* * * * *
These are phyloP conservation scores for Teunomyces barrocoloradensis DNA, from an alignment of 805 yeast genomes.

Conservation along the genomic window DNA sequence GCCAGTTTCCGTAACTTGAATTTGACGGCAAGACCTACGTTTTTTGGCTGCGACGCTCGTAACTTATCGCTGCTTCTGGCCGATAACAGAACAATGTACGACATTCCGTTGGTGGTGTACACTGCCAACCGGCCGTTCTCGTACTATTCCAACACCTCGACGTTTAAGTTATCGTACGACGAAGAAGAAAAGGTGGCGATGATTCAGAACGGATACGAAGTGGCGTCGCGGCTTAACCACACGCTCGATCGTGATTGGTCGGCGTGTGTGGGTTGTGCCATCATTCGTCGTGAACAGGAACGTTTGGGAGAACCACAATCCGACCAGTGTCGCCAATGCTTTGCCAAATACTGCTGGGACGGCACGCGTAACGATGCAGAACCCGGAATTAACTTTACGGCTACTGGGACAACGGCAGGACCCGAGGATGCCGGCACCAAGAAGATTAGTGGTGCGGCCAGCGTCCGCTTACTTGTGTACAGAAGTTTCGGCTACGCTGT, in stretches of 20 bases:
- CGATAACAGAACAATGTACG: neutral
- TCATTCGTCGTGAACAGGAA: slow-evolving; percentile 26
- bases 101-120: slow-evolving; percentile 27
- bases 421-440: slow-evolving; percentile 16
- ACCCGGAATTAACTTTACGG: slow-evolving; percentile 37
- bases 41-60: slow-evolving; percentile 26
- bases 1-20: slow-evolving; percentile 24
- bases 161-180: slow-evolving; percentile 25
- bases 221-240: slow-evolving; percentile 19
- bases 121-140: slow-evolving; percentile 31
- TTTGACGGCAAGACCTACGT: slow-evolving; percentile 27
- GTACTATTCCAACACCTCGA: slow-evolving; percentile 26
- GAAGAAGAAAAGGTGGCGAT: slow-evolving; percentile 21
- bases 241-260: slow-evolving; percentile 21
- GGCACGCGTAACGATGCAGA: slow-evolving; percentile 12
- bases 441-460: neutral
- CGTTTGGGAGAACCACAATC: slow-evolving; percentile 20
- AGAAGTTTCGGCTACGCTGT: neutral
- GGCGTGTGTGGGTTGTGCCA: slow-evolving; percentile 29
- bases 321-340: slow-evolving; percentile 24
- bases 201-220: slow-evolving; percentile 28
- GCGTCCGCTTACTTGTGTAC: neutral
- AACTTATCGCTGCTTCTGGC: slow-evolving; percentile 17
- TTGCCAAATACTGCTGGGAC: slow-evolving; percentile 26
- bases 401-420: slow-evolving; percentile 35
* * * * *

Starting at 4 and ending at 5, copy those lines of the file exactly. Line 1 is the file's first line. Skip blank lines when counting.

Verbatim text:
- TCATTCGTCGTGAACAGGAA: slow-evolving; percentile 26
- bases 101-120: slow-evolving; percentile 27